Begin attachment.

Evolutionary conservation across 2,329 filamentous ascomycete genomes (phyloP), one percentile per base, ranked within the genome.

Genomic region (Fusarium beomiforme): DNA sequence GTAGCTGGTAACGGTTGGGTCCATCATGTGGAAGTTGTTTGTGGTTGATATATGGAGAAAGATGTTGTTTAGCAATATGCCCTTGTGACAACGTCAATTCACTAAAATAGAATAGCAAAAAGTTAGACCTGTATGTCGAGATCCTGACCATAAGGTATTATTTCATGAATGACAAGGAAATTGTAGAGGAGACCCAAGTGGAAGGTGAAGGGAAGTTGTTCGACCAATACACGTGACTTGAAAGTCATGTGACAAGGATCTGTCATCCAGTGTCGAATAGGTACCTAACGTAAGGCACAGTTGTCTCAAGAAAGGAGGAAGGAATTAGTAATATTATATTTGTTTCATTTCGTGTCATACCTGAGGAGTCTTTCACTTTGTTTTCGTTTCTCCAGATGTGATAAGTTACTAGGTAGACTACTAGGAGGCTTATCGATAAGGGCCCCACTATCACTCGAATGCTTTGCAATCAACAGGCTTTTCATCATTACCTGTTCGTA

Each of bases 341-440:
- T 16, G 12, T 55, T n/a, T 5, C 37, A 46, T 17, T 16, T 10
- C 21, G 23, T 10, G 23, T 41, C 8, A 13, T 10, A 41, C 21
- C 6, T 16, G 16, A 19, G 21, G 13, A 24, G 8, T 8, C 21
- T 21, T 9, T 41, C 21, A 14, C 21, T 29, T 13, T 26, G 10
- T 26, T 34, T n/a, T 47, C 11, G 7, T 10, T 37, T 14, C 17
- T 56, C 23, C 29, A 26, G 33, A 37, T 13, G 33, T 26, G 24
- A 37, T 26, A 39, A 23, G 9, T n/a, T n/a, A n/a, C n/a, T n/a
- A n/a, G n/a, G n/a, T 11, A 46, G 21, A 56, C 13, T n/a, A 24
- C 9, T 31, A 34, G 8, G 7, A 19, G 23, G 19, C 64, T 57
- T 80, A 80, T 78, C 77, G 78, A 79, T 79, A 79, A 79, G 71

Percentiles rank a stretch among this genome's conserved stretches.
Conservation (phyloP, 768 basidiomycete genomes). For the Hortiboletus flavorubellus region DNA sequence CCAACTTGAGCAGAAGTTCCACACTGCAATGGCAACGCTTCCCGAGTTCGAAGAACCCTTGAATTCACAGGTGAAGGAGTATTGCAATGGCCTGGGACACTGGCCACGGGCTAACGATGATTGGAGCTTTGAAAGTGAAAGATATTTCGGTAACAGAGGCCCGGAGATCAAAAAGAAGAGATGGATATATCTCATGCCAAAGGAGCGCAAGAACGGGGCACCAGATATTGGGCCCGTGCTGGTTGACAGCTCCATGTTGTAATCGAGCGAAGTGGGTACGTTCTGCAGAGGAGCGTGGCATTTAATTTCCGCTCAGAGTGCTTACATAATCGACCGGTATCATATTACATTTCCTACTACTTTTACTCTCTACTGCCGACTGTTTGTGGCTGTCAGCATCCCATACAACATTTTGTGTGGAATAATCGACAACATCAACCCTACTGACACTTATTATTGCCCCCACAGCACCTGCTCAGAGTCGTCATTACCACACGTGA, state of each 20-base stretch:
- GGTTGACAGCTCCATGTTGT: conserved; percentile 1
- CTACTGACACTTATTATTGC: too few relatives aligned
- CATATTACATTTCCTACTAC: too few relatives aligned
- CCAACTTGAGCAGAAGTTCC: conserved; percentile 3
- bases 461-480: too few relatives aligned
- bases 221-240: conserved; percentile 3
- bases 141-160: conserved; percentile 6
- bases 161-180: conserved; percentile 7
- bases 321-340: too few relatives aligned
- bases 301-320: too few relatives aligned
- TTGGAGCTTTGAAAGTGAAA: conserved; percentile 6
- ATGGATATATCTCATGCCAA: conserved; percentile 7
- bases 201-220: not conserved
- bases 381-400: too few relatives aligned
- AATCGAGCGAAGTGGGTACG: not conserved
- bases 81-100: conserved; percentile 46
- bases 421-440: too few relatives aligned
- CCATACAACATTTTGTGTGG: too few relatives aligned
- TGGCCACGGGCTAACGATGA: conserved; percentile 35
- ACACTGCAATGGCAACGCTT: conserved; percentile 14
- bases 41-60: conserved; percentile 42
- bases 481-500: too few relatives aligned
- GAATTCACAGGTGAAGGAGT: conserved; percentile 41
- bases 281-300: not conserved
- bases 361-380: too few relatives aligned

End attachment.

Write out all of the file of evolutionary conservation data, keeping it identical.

Evolutionary conservation across 2,329 filamentous ascomycete genomes (phyloP), one percentile per base, ranked within the genome.

Genomic region (Fusarium beomiforme): DNA sequence GTAGCTGGTAACGGTTGGGTCCATCATGTGGAAGTTGTTTGTGGTTGATATATGGAGAAAGATGTTGTTTAGCAATATGCCCTTGTGACAACGTCAATTCACTAAAATAGAATAGCAAAAAGTTAGACCTGTATGTCGAGATCCTGACCATAAGGTATTATTTCATGAATGACAAGGAAATTGTAGAGGAGACCCAAGTGGAAGGTGAAGGGAAGTTGTTCGACCAATACACGTGACTTGAAAGTCATGTGACAAGGATCTGTCATCCAGTGTCGAATAGGTACCTAACGTAAGGCACAGTTGTCTCAAGAAAGGAGGAAGGAATTAGTAATATTATATTTGTTTCATTTCGTGTCATACCTGAGGAGTCTTTCACTTTGTTTTCGTTTCTCCAGATGTGATAAGTTACTAGGTAGACTACTAGGAGGCTTATCGATAAGGGCCCCACTATCACTCGAATGCTTTGCAATCAACAGGCTTTTCATCATTACCTGTTCGTA

Each of bases 341-440:
- T 16, G 12, T 55, T n/a, T 5, C 37, A 46, T 17, T 16, T 10
- C 21, G 23, T 10, G 23, T 41, C 8, A 13, T 10, A 41, C 21
- C 6, T 16, G 16, A 19, G 21, G 13, A 24, G 8, T 8, C 21
- T 21, T 9, T 41, C 21, A 14, C 21, T 29, T 13, T 26, G 10
- T 26, T 34, T n/a, T 47, C 11, G 7, T 10, T 37, T 14, C 17
- T 56, C 23, C 29, A 26, G 33, A 37, T 13, G 33, T 26, G 24
- A 37, T 26, A 39, A 23, G 9, T n/a, T n/a, A n/a, C n/a, T n/a
- A n/a, G n/a, G n/a, T 11, A 46, G 21, A 56, C 13, T n/a, A 24
- C 9, T 31, A 34, G 8, G 7, A 19, G 23, G 19, C 64, T 57
- T 80, A 80, T 78, C 77, G 78, A 79, T 79, A 79, A 79, G 71

Percentiles rank a stretch among this genome's conserved stretches.
Conservation (phyloP, 768 basidiomycete genomes). For the Hortiboletus flavorubellus region DNA sequence CCAACTTGAGCAGAAGTTCCACACTGCAATGGCAACGCTTCCCGAGTTCGAAGAACCCTTGAATTCACAGGTGAAGGAGTATTGCAATGGCCTGGGACACTGGCCACGGGCTAACGATGATTGGAGCTTTGAAAGTGAAAGATATTTCGGTAACAGAGGCCCGGAGATCAAAAAGAAGAGATGGATATATCTCATGCCAAAGGAGCGCAAGAACGGGGCACCAGATATTGGGCCCGTGCTGGTTGACAGCTCCATGTTGTAATCGAGCGAAGTGGGTACGTTCTGCAGAGGAGCGTGGCATTTAATTTCCGCTCAGAGTGCTTACATAATCGACCGGTATCATATTACATTTCCTACTACTTTTACTCTCTACTGCCGACTGTTTGTGGCTGTCAGCATCCCATACAACATTTTGTGTGGAATAATCGACAACATCAACCCTACTGACACTTATTATTGCCCCCACAGCACCTGCTCAGAGTCGTCATTACCACACGTGA, state of each 20-base stretch:
- GGTTGACAGCTCCATGTTGT: conserved; percentile 1
- CTACTGACACTTATTATTGC: too few relatives aligned
- CATATTACATTTCCTACTAC: too few relatives aligned
- CCAACTTGAGCAGAAGTTCC: conserved; percentile 3
- bases 461-480: too few relatives aligned
- bases 221-240: conserved; percentile 3
- bases 141-160: conserved; percentile 6
- bases 161-180: conserved; percentile 7
- bases 321-340: too few relatives aligned
- bases 301-320: too few relatives aligned
- TTGGAGCTTTGAAAGTGAAA: conserved; percentile 6
- ATGGATATATCTCATGCCAA: conserved; percentile 7
- bases 201-220: not conserved
- bases 381-400: too few relatives aligned
- AATCGAGCGAAGTGGGTACG: not conserved
- bases 81-100: conserved; percentile 46
- bases 421-440: too few relatives aligned
- CCATACAACATTTTGTGTGG: too few relatives aligned
- TGGCCACGGGCTAACGATGA: conserved; percentile 35
- ACACTGCAATGGCAACGCTT: conserved; percentile 14
- bases 41-60: conserved; percentile 42
- bases 481-500: too few relatives aligned
- GAATTCACAGGTGAAGGAGT: conserved; percentile 41
- bases 281-300: not conserved
- bases 361-380: too few relatives aligned